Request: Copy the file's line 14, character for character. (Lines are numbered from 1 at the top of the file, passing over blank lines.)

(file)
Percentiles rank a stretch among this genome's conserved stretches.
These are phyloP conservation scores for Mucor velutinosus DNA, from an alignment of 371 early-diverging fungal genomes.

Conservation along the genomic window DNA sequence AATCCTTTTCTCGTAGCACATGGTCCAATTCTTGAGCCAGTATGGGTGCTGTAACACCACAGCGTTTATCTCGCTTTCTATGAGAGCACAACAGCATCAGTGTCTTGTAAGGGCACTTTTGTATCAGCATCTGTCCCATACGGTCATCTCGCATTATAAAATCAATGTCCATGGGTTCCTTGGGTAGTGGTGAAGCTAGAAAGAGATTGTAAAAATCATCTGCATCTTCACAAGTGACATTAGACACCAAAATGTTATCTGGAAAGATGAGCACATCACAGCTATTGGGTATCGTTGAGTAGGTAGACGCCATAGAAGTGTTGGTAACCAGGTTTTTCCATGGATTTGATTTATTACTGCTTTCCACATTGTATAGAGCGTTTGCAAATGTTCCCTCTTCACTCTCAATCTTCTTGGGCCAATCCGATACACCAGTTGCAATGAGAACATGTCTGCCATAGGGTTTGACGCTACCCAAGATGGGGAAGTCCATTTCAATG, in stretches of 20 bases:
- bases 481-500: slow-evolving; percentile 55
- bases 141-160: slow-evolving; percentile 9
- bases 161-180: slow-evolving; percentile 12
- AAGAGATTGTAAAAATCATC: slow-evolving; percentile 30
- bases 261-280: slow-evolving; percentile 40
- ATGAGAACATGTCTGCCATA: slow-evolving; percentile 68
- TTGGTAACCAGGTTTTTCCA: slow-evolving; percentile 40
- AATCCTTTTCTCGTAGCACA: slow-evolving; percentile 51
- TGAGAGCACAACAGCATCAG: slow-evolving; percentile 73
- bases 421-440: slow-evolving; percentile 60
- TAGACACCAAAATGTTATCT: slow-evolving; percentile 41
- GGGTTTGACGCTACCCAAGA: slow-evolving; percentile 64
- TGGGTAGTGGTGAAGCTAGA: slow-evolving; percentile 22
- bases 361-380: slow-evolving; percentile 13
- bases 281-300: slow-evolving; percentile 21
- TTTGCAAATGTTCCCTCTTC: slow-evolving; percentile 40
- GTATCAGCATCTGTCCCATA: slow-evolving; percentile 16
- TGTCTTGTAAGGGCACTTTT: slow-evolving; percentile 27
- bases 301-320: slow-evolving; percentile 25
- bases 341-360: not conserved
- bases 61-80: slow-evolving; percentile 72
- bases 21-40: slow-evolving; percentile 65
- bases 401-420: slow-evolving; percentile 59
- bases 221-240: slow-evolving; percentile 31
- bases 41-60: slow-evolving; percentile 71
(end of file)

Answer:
- TAGACACCAAAATGTTATCT: slow-evolving; percentile 41